The noble Lord, Lord Evans of Claughton, has taken the same point as I and my noble friends are proposing to take on Clause 60 as a whole. We should therefore speak to it now. I do not know whether his amendment or mine better meets the point being made. Even as a lawyer I find the drafting of these amendments to the Rent Act and amendments to those amendments very difficult. Behind all the legal jargon there is one enormously important point on which I hope the Government are going to move: that is that when a tenant who is paying an excessive rent in an area of scarcity takes his rights to apply to a rent officer, he can at the moment do so in the security that if he is right and he is being overcharged, then when the rent is registered it will be effective from the time that he makes the application. This Bill changes that position completely. It is, as the noble Lord, Lord Evans, pointed out, an invitation to procrastinate on behalf of the landlord, who may be getting £20 or £30 a week for every week he could put off a determination. That cannot be desirable.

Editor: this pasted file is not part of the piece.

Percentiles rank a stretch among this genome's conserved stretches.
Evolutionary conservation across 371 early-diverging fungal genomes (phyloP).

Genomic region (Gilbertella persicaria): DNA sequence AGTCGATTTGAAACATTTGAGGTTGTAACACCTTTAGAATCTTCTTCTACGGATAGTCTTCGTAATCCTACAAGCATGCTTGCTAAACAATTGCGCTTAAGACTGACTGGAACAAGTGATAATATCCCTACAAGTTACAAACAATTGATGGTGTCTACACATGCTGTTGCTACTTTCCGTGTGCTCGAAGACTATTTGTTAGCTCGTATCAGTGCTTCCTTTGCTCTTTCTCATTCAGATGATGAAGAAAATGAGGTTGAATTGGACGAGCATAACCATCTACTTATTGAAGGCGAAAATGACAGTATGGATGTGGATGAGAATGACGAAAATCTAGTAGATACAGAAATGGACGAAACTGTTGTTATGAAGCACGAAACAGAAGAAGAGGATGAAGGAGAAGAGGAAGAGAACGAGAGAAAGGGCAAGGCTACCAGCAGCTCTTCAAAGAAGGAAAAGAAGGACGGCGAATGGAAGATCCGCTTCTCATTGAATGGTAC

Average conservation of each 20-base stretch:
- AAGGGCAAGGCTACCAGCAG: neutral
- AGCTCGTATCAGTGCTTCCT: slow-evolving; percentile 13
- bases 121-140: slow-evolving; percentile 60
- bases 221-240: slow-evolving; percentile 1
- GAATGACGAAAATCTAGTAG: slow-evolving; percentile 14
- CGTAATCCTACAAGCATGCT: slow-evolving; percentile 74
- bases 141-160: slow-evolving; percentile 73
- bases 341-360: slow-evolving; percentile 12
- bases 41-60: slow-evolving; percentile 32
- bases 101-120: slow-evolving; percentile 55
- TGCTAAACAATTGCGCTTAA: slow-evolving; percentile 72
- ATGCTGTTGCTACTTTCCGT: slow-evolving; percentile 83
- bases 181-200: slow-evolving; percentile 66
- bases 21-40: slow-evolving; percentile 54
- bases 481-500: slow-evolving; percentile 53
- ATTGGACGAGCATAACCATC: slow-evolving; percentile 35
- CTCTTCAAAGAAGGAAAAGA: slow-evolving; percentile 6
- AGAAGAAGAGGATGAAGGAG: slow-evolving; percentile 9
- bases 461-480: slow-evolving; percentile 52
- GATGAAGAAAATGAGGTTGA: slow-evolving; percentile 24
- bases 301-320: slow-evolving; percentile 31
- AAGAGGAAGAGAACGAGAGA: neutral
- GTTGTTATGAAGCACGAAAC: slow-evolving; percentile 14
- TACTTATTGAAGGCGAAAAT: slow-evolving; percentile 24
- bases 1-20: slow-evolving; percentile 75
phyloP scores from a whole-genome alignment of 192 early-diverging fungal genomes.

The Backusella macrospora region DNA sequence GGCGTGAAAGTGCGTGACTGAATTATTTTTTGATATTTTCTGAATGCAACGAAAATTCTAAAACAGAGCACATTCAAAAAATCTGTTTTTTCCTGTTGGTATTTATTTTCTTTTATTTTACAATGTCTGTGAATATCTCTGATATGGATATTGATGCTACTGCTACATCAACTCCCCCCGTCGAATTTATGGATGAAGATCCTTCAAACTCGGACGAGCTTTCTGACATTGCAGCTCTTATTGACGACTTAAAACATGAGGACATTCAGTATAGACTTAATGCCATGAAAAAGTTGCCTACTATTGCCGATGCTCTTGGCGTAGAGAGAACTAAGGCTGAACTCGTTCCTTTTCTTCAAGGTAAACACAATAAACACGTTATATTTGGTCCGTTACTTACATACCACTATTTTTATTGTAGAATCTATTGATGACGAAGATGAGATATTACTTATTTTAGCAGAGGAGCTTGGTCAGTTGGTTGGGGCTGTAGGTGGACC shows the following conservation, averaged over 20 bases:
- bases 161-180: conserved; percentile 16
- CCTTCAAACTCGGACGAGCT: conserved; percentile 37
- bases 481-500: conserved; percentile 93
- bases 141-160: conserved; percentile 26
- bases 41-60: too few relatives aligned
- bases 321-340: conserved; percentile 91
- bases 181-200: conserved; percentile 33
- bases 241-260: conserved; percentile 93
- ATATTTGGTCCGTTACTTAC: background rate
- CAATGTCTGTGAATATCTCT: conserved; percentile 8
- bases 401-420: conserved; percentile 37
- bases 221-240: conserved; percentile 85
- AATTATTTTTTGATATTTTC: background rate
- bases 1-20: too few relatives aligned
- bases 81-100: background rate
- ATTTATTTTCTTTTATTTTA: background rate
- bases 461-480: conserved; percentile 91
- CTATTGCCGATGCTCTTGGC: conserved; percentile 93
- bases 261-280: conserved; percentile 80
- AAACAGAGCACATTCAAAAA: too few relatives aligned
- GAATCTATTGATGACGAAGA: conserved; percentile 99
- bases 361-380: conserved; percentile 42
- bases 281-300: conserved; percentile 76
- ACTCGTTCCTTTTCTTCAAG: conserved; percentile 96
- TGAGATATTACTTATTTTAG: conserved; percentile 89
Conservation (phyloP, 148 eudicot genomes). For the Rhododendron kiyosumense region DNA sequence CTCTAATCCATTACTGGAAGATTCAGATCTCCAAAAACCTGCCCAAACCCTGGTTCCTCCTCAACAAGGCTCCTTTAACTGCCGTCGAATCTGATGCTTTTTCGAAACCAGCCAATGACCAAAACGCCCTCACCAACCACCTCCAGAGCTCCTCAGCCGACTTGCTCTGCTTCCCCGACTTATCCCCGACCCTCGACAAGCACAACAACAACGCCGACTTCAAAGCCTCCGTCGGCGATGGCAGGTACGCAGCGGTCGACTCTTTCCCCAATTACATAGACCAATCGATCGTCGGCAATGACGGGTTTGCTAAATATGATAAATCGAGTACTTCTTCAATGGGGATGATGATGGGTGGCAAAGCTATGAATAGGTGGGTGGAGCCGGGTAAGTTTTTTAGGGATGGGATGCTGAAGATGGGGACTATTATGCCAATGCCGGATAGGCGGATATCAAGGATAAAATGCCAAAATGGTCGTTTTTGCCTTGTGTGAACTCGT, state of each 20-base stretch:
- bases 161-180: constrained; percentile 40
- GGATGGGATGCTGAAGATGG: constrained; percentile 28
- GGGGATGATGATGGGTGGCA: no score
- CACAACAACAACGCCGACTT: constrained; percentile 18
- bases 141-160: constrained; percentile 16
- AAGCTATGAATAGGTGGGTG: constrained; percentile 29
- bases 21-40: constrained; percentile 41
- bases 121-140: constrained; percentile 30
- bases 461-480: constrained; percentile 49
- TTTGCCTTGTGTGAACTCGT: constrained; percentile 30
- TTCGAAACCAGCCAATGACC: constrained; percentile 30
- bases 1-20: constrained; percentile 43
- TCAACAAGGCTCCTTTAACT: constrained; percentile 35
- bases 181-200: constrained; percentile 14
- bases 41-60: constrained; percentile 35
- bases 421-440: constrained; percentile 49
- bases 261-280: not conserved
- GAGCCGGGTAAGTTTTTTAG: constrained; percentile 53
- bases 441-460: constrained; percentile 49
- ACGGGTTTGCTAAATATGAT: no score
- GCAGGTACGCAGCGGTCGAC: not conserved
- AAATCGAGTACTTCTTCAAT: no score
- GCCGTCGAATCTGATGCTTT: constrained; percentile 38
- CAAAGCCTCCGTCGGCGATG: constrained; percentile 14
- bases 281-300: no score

There is an even more problematic area which has to be considered. Very often when a tenant goes to a rent officer, and the rent officer asks for the landlord's representations, the landlord says: "He is not a protected tenant because I am a resident landlord", or because it is a holiday let or something of the kind. What happens very frequently is that the rent officer feels that he cannot properly determine that issue and that it ought to be determined in a county court. He adjourns the application and invites the parties to go to a county court and get a declaration from the judge as to exactly what the position is. That extends the period over which the application is pending by months and possibly more than a year. All this time the tenant has to pay what may turn out to be an exorbitant rent, with no possibility of getting it back. I hope that, whatever the right form of the amendment needed to take account of that situation, the noble Lord will indicate that this is going to be considered.